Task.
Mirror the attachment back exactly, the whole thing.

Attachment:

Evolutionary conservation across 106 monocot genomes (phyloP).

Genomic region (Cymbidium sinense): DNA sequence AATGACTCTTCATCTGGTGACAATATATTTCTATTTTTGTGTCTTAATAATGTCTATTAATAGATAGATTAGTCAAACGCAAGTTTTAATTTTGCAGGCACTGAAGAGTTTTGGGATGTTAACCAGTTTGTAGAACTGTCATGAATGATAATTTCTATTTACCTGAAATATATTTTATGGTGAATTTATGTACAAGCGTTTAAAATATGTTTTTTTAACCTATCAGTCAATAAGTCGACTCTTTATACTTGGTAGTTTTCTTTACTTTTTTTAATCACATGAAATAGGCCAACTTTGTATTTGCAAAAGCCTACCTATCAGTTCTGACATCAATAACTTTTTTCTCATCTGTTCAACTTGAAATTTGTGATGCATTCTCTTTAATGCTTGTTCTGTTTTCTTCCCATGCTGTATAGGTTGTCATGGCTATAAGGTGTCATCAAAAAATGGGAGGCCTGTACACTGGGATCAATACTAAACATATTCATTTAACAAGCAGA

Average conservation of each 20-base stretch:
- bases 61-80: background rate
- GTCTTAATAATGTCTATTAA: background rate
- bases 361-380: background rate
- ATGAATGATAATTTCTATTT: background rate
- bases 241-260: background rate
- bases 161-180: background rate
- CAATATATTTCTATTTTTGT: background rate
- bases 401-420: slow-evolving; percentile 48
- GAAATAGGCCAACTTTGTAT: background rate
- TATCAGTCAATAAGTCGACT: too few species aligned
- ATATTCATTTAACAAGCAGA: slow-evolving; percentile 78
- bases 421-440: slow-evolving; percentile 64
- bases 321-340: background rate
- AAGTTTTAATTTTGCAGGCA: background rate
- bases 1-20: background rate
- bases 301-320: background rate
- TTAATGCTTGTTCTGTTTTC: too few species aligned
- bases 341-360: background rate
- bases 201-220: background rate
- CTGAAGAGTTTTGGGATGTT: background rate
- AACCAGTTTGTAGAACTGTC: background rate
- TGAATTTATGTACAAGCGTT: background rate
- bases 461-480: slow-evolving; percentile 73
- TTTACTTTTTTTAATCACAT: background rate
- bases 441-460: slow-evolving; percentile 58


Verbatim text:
Evolutionary conservation across 106 monocot genomes (phyloP).

Genomic region (Cymbidium sinense): DNA sequence AATGACTCTTCATCTGGTGACAATATATTTCTATTTTTGTGTCTTAATAATGTCTATTAATAGATAGATTAGTCAAACGCAAGTTTTAATTTTGCAGGCACTGAAGAGTTTTGGGATGTTAACCAGTTTGTAGAACTGTCATGAATGATAATTTCTATTTACCTGAAATATATTTTATGGTGAATTTATGTACAAGCGTTTAAAATATGTTTTTTTAACCTATCAGTCAATAAGTCGACTCTTTATACTTGGTAGTTTTCTTTACTTTTTTTAATCACATGAAATAGGCCAACTTTGTATTTGCAAAAGCCTACCTATCAGTTCTGACATCAATAACTTTTTTCTCATCTGTTCAACTTGAAATTTGTGATGCATTCTCTTTAATGCTTGTTCTGTTTTCTTCCCATGCTGTATAGGTTGTCATGGCTATAAGGTGTCATCAAAAAATGGGAGGCCTGTACACTGGGATCAATACTAAACATATTCATTTAACAAGCAGA

Average conservation of each 20-base stretch:
- bases 61-80: background rate
- GTCTTAATAATGTCTATTAA: background rate
- bases 361-380: background rate
- ATGAATGATAATTTCTATTT: background rate
- bases 241-260: background rate
- bases 161-180: background rate
- CAATATATTTCTATTTTTGT: background rate
- bases 401-420: slow-evolving; percentile 48
- GAAATAGGCCAACTTTGTAT: background rate
- TATCAGTCAATAAGTCGACT: too few species aligned
- ATATTCATTTAACAAGCAGA: slow-evolving; percentile 78
- bases 421-440: slow-evolving; percentile 64
- bases 321-340: background rate
- AAGTTTTAATTTTGCAGGCA: background rate
- bases 1-20: background rate
- bases 301-320: background rate
- TTAATGCTTGTTCTGTTTTC: too few species aligned
- bases 341-360: background rate
- bases 201-220: background rate
- CTGAAGAGTTTTGGGATGTT: background rate
- AACCAGTTTGTAGAACTGTC: background rate
- TGAATTTATGTACAAGCGTT: background rate
- bases 461-480: slow-evolving; percentile 73
- TTTACTTTTTTTAATCACAT: background rate
- bases 441-460: slow-evolving; percentile 58